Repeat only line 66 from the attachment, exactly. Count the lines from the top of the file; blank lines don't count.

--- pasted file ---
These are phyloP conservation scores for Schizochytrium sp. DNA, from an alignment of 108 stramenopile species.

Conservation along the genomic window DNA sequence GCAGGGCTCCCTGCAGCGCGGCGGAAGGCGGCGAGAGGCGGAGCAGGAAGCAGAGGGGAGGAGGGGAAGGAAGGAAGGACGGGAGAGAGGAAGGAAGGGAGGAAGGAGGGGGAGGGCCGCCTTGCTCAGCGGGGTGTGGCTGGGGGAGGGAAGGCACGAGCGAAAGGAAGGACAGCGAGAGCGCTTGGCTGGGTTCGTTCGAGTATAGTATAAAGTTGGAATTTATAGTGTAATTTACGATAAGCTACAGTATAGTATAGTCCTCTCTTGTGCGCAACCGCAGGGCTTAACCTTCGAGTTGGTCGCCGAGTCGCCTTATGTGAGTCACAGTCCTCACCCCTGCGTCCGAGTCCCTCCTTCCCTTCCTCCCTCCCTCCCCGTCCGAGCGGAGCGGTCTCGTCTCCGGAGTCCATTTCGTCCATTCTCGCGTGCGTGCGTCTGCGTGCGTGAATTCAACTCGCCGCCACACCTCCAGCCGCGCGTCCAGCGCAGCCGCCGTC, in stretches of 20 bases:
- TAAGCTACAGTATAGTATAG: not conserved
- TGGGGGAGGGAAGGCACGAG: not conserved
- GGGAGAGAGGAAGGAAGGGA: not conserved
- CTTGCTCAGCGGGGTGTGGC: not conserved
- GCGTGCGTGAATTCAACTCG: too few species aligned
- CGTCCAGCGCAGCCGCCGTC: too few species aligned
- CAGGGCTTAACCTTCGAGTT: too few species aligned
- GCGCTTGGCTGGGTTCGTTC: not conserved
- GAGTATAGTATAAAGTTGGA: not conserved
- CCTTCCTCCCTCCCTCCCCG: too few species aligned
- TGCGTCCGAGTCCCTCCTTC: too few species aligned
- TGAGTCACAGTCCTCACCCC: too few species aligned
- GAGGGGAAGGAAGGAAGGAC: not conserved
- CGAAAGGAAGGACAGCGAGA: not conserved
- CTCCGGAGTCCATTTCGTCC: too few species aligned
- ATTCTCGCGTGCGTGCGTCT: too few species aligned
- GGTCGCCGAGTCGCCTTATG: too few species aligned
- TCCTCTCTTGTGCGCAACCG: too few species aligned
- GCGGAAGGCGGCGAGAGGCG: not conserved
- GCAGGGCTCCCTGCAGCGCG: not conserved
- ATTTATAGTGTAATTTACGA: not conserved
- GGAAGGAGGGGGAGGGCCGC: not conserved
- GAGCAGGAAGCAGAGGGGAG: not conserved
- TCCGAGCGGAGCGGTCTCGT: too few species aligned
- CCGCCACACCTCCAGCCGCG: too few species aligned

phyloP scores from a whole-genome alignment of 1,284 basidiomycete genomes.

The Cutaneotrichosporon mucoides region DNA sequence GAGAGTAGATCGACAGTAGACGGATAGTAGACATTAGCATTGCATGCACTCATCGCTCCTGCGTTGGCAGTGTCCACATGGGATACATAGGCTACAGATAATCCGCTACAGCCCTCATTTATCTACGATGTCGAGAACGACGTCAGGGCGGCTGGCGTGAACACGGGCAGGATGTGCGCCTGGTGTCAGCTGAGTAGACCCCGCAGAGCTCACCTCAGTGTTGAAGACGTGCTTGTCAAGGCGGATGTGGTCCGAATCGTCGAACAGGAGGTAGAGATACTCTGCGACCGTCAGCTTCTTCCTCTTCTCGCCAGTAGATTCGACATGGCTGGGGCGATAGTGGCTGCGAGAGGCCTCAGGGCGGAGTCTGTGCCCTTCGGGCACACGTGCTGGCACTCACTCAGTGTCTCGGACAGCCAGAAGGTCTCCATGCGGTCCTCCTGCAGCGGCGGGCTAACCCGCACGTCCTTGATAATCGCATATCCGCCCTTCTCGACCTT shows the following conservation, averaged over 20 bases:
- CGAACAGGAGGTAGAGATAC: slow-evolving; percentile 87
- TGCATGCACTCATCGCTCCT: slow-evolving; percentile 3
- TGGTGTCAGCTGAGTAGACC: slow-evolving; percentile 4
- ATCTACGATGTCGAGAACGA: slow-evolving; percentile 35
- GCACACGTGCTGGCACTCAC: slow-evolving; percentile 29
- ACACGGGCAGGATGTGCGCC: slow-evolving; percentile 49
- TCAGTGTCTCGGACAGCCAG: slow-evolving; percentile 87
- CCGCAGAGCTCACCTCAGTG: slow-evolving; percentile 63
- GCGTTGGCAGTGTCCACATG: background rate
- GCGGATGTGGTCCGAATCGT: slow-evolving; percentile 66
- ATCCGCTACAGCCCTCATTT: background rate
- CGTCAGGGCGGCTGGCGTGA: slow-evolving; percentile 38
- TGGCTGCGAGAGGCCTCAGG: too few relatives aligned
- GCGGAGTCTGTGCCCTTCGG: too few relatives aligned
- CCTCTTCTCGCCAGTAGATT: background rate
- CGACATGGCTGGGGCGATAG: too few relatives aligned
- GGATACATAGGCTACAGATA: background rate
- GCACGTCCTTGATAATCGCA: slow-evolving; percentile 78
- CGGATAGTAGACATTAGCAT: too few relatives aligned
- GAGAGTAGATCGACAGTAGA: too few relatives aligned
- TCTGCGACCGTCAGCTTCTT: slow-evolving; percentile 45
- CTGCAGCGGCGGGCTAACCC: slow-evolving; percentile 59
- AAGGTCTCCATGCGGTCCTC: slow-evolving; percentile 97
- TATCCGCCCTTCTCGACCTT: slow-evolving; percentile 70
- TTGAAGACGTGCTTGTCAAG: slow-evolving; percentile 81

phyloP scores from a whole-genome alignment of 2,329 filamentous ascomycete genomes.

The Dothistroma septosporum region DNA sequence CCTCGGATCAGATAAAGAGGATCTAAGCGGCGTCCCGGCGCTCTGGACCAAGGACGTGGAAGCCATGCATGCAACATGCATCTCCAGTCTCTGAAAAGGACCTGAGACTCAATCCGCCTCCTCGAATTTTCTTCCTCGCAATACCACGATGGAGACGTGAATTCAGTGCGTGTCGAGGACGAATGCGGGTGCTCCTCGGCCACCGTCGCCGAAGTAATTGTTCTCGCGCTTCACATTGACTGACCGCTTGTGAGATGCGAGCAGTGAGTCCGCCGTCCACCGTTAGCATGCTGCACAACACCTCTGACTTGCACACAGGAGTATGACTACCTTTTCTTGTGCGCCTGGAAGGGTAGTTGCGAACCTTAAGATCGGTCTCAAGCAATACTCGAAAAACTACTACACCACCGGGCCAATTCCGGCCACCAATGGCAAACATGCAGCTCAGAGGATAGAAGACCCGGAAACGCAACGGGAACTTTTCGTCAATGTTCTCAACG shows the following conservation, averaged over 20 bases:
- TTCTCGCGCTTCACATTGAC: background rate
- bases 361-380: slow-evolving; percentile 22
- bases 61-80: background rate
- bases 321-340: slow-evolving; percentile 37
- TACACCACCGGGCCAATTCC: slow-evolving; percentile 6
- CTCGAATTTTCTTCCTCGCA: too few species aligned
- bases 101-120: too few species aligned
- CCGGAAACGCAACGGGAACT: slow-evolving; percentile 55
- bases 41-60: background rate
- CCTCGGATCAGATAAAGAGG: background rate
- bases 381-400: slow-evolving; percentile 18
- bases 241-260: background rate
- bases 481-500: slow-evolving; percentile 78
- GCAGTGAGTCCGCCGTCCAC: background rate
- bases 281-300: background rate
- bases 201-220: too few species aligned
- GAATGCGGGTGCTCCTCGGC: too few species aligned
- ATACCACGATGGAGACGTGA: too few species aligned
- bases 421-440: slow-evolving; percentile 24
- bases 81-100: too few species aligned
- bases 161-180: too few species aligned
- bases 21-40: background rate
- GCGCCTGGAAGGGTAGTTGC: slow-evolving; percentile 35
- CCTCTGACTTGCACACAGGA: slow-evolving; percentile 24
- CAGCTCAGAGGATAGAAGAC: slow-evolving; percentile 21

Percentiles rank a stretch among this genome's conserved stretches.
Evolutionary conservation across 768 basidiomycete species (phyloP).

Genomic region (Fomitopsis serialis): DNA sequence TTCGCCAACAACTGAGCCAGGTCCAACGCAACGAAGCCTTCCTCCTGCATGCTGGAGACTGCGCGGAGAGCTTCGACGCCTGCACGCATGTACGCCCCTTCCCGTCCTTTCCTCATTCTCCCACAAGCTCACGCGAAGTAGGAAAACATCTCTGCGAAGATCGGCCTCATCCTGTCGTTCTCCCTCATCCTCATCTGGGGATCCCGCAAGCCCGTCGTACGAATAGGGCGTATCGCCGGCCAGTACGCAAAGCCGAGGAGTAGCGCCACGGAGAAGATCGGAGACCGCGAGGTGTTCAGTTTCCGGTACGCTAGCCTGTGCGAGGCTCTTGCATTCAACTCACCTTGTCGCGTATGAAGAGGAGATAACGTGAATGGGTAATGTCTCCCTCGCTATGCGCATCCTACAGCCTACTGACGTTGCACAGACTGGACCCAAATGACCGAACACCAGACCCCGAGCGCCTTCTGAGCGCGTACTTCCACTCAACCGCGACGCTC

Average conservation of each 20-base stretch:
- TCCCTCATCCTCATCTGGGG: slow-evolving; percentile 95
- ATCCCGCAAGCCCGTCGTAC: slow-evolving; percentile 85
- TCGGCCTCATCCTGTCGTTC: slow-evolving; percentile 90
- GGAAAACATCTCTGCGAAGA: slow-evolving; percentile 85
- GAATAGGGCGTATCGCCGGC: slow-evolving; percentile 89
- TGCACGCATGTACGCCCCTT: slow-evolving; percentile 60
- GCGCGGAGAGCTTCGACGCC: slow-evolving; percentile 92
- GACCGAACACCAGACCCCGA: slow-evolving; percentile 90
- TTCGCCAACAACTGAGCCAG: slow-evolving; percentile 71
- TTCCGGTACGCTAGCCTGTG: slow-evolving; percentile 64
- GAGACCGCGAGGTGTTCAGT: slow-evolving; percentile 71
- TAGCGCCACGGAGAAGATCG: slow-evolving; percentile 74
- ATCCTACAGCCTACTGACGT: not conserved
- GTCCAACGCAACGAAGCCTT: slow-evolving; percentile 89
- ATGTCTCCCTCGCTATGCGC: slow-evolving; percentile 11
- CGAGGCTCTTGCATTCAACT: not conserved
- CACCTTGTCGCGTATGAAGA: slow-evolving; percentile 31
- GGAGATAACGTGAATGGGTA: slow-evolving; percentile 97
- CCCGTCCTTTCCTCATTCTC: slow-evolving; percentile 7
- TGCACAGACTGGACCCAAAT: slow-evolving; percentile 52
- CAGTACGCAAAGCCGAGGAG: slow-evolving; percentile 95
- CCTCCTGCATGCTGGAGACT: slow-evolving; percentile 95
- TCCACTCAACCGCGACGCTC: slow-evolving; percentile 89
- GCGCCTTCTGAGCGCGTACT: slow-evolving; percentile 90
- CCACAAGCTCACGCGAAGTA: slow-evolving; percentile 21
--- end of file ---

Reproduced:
- CCTCGGATCAGATAAAGAGG: background rate